Is a two-mom family the one who wins the “Mommy War?”

Two women enter, only one will prevail it’s two-mom family mommy wars! The concept of the “Mommy Wars” isn’t new. Stay at home moms and working moms have been battling it out for supremacy every since Mary told Joseph to cook his own dinner because she was going to go build bombs at VicMu with that dreamy, swaggering, swoon-inducer, Betty McRae.

Like family feuds that lie dormant for years until someone keels over and the descendants battle each other for the shitz-kes the dearly departed left behind, the Mommy Wars heat up every few years when some lady, or gent, decides to write a missive on the back of the cocktail napkin/blog post/book/article. There’s been another round as we all ring our hands about the small number of ladies in the top posts are big companies and the large number of women apparently opting to stay home, iron their husband’s shirts, and channel Betty Draper.

I’ve been stewing on this subject for a while now, wondering what, if anything, a stay at home mom from a two-mom family can offer to the discussion. If you believe the media, my wife and I are probably at each other’s throats regularly as we argue about who has it better, who has it worse, who is the better mother, and who is setting back the feminist cause. Obviously they are right. We spend all our time debating the merits of stay at home versus working motherhood because that’s the real issue here.

No, of course we don’t. This is a false fight in a false war. Sure, stay at home moms sometimes feel like shit because people think we sit around eating bon-bons, watching our stories, and relaxing on the couch. Working moms feel like their mothering abilities and even their womanhood is questioned because obviously they lack both if they would choose to be anywhere but in their home while their children are growing up.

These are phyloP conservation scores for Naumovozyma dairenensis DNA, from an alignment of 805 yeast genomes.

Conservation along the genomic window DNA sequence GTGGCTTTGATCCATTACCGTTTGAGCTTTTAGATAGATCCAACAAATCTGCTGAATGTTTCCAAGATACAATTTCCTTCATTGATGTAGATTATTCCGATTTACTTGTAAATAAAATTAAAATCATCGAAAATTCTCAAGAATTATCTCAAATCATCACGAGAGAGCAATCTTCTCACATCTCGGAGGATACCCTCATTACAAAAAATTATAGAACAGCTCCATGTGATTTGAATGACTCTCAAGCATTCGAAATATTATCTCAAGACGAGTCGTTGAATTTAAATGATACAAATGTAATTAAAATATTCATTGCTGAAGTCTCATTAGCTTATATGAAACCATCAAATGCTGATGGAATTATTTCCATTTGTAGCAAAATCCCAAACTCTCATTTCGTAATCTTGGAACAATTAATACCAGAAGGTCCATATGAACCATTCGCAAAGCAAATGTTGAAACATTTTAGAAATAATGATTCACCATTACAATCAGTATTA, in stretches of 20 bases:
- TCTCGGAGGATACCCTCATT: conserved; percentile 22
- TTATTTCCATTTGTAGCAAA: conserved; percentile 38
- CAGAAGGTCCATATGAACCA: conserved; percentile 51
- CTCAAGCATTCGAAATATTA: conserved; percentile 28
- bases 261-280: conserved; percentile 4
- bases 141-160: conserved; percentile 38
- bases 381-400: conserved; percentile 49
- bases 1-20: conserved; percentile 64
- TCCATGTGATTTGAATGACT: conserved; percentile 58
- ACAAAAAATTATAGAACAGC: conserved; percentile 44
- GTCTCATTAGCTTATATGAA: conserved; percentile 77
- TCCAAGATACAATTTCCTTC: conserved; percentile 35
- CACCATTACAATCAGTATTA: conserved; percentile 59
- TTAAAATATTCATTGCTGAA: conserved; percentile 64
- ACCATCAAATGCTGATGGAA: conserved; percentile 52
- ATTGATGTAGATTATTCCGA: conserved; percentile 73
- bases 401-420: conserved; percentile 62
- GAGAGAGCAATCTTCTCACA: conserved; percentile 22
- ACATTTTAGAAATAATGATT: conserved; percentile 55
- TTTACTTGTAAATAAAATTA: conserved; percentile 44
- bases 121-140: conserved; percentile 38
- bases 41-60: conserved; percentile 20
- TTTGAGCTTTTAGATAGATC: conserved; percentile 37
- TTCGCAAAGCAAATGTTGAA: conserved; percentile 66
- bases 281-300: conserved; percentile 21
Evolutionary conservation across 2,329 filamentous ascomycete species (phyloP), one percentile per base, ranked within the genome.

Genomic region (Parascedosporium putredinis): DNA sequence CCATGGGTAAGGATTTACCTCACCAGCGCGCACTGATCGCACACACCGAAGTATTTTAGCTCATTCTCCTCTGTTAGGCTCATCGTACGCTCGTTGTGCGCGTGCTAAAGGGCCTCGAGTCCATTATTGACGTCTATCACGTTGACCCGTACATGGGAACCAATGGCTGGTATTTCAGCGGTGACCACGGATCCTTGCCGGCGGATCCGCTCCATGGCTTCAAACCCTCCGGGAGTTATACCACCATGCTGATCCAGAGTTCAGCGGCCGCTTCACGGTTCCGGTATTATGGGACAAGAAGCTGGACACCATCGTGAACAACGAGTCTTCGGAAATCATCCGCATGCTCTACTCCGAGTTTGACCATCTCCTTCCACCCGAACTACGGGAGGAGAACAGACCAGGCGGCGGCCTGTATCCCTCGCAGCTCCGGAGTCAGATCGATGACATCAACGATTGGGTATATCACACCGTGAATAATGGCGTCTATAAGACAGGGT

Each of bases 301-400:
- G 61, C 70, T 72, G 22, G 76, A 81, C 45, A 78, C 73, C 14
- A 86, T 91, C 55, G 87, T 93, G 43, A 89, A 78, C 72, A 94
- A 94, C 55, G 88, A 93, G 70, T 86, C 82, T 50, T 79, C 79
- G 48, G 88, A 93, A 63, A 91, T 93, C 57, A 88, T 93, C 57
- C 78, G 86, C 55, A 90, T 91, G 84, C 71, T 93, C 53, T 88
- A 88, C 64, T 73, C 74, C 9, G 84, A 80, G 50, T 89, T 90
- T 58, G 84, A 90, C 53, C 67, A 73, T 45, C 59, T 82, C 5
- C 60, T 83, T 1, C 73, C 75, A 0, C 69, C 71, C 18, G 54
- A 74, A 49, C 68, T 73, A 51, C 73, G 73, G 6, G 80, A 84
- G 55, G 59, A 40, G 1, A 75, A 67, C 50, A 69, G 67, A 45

Why can moms do this to each other? Sure some of it is a media creation, whipping people up into a false frenzy to sell magazines or generate website hits, but there is a kernel of truth to women resenting each other for their choices. It’s easy to get mad and throw your hands in the air at women you don’t know because they have made a different choice than you have, or because they have the option to make a different choice.

This is where I can see the benefit of the two-mom family. First, we don’t have as many societally created notions about what we should or shouldn’t be doing. There’s no “the man should provide for his family” baggage because, well, there’s no man in our house. Second, and more importantly, we can’t demonize each other. There can be no idea that the other person is a bad mother, or a bad role model either for working or staying home. Because our family only works, right now, with one of us staying home.

There are days when I hate being a stay at home mother. But there are at least as many days when my wife hates leaving the house, and our kids, to go to work only to return after they are already in bed. So much of the anger and vitriol that gets created between types of moms comes down to jealousy or at least that’s what I have learned from our family. I’m jealous that my wife gets to leave the house, speak to other grown-ups, not have whether she has a good day or a bad day contingent on the whims of a toddler, and have people respect the fact that she’s a doctor. She wishes that she could wear her pajamas to work, go outside when the weather is nice, not have to deal with insurance companies or patients who are jerks, and actually see our children when they are awake.